No. 2 Alabama vs. No. 10 Florida: The Gators will be more consistent on offense in this one. Alabama is still looking to find its defensive playmakers, but will have the advantage in the running game. This one is coming down to the fourth quarter, where corner Vernon Hargreaves III seals it for the Gators with a pick in the end zone on a Cooper Bateman pass intended for Amari Cooper. Winner: Florida

In Houston

No. 4 Ole Miss vs. No. 5 Missouri: Two fast offenses take the field, and the Rebels would love to get back at the Tigers after last season's loss. Maty Mauk has what it takes to direct this Missouri team to a deep run, but Ole Miss' defense is the difference in this one. Keep an eye on that defensive line, which gets a major upgrade in the return of end C.J. Johnson. Winner: Ole Miss

In Charlotte, N.C.

No. 3 Georgia vs. No. 6 South Carolina: The hope in Athens is that the defense will be improved with Jeremy Pruitt running the show, but watch out for Mike Davis. South Carolina's pounding running back gets the edge in this one with Gurley on the mend. Expect a lot of points in this one, but Davis grinds this one out for the Gamecocks in the fourth quarter. Winner: South Carolina

FINAL FOUR

In Miami

No. 1 Auburn vs. No. 4 Ole Miss: You want fast, fast, fast? How about these two teams playing? I mean, Ole Miss got to see tons of speed against Mizzou, and now has to take on Auburn? Expect marathon of scoring, but Bo Wallace is the hero in the end. A gritty fourth-quarter performance puts the Rebels in the title game. Winner: Ole Miss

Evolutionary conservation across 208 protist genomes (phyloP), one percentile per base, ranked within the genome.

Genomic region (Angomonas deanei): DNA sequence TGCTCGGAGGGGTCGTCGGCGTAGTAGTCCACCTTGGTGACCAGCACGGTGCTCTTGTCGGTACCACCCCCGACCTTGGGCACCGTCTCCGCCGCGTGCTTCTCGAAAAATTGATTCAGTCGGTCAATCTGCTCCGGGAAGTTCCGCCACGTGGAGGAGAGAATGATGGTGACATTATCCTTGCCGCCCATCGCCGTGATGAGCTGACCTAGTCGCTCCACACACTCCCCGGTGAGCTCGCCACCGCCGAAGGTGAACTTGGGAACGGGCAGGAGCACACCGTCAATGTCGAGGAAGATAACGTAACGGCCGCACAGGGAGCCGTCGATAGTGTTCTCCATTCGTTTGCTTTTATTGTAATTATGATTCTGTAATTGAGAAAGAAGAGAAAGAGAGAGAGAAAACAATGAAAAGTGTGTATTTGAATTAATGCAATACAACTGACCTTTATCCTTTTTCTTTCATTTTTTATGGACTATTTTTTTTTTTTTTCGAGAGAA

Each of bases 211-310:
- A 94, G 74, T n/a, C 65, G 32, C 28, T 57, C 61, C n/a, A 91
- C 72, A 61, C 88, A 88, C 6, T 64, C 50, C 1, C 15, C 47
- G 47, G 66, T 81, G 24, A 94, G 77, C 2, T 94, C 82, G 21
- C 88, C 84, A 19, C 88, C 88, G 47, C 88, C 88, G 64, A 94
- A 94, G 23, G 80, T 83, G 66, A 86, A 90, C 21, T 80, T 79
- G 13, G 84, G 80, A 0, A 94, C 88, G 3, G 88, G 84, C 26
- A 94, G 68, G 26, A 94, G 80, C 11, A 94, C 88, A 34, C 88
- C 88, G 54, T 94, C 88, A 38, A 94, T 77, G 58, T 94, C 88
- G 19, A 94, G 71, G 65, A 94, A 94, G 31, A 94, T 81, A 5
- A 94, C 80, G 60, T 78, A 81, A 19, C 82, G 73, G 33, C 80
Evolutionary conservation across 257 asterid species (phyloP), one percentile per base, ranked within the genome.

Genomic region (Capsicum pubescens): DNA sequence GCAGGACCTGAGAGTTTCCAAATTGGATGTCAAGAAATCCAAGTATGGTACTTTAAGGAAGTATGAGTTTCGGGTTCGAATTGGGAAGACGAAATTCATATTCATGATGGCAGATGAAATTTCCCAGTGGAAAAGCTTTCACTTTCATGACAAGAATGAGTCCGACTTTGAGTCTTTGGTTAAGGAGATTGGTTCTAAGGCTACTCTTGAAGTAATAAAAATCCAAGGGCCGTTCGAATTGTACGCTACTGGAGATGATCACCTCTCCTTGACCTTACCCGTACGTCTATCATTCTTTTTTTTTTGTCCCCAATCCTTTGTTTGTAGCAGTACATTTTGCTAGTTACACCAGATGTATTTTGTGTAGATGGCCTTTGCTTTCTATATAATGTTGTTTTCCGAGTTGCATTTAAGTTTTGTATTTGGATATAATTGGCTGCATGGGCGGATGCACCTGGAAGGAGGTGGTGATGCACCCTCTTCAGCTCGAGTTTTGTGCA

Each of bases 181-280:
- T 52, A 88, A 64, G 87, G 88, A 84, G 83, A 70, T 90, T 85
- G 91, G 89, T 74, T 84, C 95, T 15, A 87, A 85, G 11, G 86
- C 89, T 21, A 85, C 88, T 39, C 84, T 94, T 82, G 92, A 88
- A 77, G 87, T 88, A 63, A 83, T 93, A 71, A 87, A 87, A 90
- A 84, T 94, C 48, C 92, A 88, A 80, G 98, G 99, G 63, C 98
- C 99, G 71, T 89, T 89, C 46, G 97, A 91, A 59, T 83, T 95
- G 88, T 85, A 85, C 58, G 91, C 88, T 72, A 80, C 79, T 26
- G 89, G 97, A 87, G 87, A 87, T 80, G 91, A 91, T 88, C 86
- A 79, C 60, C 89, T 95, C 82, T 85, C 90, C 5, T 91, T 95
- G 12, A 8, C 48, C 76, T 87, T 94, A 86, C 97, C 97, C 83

In Arlington, Texas

No. 6 South Carolina vs. No. 10 Florida: It's been a fun run for this spring's Cinderella. Florida's offense is catching up to its defense, but the Gamecocks will find holes in the Gators defense. Thompson hits a few big plays to receiver Shaq Roland and defensive end Gerald Dixon forces a late fumble on a sack of Driskel to run out the clock. Winner: South Carolina

SEC CHAMPIONSHIP

In Atlanta

No. 4 Ole Miss vs. No. 6 South Carolina: Steve Spurrier is back in Atlanta with a gritty team hungry for a title. The Rebels have the advantage with that high-flying offense and will get some huge catches out of Laquon Treadwell against the inexperienced secondary. Thompson and Davis will keep the Gamecocks in this one for most of the game, but true freshman safety C.J. Hampton seals it for the Rebels with a game-ending interception at midfield. Winner: Ole Miss

SEC's lunch links

March, 6, 2014
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Five SEC programs will have opened spring practice by the weekend -- including Ole Miss on Wednesday, Tennessee on Friday and LSU on Saturday. Not surprisingly, the news is picking up a bit around the league.

Here's a quick taste:

• Georgia players are buzzing about how an entirely new set of defensive coaches will give the Bulldogs a fresh start this spring.

• With Auburn's spring practice approaching on March 18, AL.com's Joel Erickson takes a look at the Tigers' quarterback depth chart.

• Quarterback was a subject of discussion at Alabama on Wednesday, too, as Nick Saban said that his staff will be in no hurry to name a starter.

• Florida on Wednesday released the contracts for the three new coaches on Will Muschamp's staff – including a three-year deal for new offensive coordinator Kurt Roper.

• LSU's quarterback competition is front and center, as the Tigers prepare for their first spring practice on Saturday.

• DeVante Kincade and Ryan Buchanan are among the candidates to become Ole Miss' backup quarterback behind Bo Wallace.